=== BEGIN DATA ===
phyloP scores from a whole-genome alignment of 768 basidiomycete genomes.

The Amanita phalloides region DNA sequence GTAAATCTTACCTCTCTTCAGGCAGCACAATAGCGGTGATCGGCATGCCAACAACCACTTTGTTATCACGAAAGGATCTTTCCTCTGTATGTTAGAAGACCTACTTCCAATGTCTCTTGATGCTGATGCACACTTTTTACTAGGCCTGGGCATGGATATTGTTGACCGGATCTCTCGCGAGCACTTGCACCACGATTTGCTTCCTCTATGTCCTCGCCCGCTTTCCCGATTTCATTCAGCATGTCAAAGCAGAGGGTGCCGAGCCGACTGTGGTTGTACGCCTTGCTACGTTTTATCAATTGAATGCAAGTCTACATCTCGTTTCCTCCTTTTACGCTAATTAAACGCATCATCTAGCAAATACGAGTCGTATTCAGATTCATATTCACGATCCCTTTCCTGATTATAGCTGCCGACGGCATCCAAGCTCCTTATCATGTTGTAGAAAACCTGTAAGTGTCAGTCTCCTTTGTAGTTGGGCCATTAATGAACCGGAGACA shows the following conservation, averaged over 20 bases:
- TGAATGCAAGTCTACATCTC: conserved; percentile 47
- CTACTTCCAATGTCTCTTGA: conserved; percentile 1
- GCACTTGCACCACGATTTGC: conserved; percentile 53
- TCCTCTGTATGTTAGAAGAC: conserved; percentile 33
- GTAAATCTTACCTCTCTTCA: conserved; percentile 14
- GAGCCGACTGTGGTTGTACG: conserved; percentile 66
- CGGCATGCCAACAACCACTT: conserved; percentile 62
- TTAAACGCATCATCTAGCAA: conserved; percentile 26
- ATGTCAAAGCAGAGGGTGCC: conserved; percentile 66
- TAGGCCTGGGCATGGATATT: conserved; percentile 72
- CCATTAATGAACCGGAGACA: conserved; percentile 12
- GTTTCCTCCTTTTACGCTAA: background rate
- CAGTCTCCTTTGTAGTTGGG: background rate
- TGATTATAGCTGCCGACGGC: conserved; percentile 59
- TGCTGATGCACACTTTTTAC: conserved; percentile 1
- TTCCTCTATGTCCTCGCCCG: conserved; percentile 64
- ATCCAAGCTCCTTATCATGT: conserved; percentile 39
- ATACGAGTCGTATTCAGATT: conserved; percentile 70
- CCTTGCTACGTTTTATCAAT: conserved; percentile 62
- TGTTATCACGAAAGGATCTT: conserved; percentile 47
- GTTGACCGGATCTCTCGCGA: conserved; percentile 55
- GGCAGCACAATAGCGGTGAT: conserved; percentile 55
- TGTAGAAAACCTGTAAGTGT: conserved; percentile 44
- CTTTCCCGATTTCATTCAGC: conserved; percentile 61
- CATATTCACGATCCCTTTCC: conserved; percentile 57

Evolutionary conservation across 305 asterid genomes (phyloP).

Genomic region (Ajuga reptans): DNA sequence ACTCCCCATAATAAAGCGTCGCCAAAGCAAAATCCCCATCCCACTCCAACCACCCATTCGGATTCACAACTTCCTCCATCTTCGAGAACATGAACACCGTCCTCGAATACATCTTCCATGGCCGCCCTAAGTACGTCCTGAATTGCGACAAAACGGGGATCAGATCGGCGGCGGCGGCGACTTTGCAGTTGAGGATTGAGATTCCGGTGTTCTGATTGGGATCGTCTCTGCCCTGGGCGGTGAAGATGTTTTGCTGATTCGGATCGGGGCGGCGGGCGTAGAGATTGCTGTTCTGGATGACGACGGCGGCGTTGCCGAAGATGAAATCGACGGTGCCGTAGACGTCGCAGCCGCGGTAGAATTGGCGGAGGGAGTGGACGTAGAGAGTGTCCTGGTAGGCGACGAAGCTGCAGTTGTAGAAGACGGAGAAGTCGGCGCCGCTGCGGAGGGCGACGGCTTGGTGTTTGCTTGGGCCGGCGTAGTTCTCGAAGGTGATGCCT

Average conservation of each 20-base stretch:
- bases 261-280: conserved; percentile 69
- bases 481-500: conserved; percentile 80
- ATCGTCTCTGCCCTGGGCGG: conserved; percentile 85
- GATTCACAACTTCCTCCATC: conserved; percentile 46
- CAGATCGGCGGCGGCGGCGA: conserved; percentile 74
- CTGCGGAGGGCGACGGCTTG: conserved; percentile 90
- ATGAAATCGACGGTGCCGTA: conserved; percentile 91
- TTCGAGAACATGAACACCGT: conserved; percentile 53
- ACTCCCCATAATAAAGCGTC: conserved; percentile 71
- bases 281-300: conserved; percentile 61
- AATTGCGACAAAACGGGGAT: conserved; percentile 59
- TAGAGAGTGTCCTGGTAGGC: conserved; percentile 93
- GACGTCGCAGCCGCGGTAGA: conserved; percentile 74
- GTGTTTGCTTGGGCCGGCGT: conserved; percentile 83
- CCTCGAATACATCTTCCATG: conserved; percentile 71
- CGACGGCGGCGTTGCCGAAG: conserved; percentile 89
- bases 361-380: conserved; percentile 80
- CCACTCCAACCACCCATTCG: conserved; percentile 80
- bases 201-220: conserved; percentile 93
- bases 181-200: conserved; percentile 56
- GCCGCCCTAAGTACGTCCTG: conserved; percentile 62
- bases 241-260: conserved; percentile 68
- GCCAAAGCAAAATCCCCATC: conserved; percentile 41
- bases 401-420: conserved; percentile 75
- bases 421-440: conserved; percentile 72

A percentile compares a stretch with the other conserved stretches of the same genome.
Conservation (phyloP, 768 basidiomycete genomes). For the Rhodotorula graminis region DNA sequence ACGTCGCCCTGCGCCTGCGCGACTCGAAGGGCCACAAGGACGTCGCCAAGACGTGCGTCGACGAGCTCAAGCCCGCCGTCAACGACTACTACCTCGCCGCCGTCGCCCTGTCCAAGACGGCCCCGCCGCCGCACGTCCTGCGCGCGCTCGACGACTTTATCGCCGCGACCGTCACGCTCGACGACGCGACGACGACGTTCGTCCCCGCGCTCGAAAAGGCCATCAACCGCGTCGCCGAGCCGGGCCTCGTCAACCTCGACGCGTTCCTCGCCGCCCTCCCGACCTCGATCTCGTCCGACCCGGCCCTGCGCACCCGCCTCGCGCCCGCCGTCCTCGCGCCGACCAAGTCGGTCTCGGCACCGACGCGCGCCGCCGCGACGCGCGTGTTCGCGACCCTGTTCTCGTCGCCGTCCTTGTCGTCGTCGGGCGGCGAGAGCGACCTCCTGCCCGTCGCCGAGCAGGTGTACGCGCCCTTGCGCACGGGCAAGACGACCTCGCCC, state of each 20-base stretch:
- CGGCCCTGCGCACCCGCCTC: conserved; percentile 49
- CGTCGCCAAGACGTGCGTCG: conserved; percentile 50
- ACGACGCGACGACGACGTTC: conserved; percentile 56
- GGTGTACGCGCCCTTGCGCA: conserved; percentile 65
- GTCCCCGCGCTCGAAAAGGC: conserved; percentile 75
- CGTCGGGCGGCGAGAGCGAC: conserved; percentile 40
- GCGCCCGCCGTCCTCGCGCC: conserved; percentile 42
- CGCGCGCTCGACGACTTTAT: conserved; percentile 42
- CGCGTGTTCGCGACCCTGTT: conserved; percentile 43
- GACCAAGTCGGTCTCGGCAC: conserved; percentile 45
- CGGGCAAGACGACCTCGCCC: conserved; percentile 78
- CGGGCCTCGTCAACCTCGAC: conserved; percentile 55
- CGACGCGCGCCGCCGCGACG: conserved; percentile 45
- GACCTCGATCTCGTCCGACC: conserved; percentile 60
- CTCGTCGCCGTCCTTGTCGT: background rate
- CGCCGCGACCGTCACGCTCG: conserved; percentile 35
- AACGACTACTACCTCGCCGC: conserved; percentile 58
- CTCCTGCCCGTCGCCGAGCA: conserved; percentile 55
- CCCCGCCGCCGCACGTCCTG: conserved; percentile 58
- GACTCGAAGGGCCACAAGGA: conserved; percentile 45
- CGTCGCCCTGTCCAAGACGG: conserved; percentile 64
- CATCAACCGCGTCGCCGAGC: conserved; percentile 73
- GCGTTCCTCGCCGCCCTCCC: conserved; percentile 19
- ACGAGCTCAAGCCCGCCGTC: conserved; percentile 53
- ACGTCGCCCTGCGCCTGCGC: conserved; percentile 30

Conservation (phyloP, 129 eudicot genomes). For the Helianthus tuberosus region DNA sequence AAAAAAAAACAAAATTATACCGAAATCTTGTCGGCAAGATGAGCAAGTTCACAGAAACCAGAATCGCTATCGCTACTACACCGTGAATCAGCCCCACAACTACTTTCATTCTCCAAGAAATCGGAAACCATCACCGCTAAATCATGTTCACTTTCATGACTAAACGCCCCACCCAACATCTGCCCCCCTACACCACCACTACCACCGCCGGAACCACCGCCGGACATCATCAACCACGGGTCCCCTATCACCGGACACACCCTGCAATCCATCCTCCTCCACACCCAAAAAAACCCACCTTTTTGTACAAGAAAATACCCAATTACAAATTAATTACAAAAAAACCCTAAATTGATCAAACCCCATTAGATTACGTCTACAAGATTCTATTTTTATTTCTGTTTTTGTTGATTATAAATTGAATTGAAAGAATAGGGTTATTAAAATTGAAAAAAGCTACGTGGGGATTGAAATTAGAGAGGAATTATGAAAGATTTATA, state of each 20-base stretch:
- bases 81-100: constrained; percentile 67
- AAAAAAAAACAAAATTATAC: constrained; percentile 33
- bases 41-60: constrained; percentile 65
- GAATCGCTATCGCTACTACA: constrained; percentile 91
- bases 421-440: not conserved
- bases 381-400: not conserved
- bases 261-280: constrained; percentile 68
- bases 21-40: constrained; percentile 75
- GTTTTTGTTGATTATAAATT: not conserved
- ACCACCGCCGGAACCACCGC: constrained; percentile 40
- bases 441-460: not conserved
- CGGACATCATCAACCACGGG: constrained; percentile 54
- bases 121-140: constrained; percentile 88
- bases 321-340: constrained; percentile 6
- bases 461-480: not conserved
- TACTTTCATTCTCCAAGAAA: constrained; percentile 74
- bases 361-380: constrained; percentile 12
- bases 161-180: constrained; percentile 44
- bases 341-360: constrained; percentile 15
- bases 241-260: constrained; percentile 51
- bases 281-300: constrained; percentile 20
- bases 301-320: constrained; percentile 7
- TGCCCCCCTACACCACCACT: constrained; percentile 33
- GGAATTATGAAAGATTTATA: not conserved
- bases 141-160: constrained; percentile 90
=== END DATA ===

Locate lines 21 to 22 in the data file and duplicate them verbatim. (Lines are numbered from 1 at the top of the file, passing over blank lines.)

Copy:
- CCTTGCTACGTTTTATCAAT: conserved; percentile 62
- TGTTATCACGAAAGGATCTT: conserved; percentile 47